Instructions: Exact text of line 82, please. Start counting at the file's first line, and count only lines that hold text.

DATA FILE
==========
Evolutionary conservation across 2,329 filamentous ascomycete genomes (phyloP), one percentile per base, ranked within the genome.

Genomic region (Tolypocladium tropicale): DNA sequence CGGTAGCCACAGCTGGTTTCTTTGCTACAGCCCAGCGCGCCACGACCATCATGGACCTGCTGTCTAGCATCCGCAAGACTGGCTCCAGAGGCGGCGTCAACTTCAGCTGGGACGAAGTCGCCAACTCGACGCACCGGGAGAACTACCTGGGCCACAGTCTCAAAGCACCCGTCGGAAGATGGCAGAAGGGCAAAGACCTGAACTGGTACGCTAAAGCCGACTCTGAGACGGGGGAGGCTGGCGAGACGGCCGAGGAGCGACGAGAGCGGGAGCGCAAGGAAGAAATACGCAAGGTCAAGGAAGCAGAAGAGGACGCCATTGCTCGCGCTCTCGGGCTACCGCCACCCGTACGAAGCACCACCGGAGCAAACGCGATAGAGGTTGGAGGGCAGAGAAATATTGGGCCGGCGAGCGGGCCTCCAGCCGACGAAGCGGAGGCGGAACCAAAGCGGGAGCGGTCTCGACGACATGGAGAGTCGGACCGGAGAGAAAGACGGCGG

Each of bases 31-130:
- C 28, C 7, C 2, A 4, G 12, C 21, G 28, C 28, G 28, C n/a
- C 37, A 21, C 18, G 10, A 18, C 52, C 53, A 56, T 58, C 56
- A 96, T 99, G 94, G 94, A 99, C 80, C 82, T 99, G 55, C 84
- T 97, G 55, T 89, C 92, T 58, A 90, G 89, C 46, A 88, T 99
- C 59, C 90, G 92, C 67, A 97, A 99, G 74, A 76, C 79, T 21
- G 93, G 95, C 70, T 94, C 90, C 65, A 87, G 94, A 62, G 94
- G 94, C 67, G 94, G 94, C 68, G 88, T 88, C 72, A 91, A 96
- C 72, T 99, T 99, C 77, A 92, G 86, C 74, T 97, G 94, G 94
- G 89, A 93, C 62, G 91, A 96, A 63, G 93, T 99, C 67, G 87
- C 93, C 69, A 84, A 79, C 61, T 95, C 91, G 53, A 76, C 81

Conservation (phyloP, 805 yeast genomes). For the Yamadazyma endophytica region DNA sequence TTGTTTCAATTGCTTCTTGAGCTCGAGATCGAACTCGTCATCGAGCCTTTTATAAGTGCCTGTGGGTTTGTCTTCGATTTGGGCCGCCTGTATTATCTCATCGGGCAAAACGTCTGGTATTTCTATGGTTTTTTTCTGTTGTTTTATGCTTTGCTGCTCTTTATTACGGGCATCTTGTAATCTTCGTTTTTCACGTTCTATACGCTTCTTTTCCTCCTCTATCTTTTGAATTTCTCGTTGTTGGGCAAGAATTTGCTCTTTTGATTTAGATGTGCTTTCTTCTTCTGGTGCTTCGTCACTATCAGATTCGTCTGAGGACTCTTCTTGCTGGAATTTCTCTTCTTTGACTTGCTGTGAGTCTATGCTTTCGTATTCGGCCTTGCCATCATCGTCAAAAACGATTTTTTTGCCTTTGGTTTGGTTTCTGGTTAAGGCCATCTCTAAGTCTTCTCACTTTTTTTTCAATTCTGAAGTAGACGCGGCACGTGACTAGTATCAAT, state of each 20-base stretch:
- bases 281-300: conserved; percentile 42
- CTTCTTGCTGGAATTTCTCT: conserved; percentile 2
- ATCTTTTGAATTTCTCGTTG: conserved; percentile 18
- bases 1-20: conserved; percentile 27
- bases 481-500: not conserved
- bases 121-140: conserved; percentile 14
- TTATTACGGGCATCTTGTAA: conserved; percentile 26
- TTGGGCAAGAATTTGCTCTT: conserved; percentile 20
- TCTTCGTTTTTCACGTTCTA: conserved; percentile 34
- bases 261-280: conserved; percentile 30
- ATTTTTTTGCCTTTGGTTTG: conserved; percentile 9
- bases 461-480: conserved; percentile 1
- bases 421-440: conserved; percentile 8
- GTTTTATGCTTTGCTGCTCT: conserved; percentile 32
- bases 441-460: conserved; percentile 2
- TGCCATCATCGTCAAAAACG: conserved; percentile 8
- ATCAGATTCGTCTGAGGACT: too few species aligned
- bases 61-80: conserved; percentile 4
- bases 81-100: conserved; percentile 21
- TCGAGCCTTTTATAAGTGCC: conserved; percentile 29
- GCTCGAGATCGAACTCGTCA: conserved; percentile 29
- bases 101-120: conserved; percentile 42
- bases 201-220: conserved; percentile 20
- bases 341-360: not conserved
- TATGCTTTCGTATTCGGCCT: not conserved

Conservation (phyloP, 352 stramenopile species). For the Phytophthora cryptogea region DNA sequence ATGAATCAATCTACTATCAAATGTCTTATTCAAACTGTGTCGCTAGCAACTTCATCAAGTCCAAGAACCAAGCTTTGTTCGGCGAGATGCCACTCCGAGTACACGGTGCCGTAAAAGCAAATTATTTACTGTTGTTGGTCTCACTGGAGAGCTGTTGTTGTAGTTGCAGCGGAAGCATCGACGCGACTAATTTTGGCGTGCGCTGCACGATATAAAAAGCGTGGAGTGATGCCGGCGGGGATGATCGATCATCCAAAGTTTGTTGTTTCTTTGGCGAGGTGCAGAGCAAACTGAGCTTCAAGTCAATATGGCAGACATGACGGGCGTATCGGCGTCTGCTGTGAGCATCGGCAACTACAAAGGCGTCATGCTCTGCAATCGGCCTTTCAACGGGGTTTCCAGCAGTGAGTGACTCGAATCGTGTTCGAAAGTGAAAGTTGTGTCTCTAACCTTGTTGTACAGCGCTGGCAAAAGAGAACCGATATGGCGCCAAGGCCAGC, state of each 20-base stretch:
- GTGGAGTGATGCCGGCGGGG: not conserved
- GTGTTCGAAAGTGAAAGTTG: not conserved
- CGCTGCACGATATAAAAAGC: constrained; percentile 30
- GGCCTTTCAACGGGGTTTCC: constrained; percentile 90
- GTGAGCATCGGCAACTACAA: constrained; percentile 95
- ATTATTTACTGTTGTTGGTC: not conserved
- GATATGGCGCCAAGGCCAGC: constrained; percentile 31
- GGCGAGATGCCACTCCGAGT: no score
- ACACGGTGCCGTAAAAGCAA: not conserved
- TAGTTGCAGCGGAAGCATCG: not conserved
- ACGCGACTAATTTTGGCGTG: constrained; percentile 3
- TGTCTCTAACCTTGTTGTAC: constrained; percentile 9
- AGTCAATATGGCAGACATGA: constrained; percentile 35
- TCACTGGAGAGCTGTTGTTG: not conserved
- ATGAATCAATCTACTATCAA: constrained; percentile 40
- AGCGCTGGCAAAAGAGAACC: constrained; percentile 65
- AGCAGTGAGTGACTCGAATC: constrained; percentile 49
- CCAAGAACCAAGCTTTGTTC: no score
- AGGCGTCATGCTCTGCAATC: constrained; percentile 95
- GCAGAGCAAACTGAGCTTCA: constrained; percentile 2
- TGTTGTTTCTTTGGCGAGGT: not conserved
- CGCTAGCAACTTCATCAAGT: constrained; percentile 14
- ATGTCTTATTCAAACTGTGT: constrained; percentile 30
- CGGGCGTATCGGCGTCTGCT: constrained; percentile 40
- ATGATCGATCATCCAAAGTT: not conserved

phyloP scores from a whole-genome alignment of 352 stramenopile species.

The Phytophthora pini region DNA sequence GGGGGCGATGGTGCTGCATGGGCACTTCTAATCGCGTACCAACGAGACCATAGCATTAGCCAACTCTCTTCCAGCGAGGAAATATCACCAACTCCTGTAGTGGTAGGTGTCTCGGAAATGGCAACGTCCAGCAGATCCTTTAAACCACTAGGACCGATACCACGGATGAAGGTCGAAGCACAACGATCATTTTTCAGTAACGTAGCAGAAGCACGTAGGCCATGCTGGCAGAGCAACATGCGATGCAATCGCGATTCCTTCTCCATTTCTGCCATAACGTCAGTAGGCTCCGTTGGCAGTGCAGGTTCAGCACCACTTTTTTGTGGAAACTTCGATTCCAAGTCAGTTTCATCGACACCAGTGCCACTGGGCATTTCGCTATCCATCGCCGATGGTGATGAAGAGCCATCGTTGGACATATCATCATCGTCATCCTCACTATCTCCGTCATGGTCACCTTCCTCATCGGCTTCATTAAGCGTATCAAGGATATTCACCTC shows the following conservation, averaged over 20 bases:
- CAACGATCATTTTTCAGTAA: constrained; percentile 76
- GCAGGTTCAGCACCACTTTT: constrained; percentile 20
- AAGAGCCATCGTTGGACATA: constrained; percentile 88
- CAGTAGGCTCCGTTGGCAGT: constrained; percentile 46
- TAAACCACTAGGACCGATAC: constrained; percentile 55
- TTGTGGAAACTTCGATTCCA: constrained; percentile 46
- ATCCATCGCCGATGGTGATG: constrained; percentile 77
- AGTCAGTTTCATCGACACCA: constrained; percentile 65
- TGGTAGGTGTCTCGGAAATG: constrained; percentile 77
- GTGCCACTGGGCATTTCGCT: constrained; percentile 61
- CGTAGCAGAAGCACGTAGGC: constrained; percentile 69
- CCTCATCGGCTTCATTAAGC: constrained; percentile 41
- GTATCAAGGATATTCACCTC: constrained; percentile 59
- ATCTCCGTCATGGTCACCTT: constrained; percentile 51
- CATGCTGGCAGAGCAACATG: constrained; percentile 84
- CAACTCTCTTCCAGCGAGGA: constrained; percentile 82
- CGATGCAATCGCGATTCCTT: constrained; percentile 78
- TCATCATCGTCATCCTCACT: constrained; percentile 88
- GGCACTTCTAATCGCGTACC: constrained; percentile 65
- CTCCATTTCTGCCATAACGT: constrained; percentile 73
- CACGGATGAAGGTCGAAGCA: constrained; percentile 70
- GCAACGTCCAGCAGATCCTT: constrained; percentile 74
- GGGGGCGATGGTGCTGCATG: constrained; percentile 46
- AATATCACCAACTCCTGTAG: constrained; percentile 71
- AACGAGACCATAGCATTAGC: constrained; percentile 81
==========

- CATGCTGGCAGAGCAACATG: constrained; percentile 84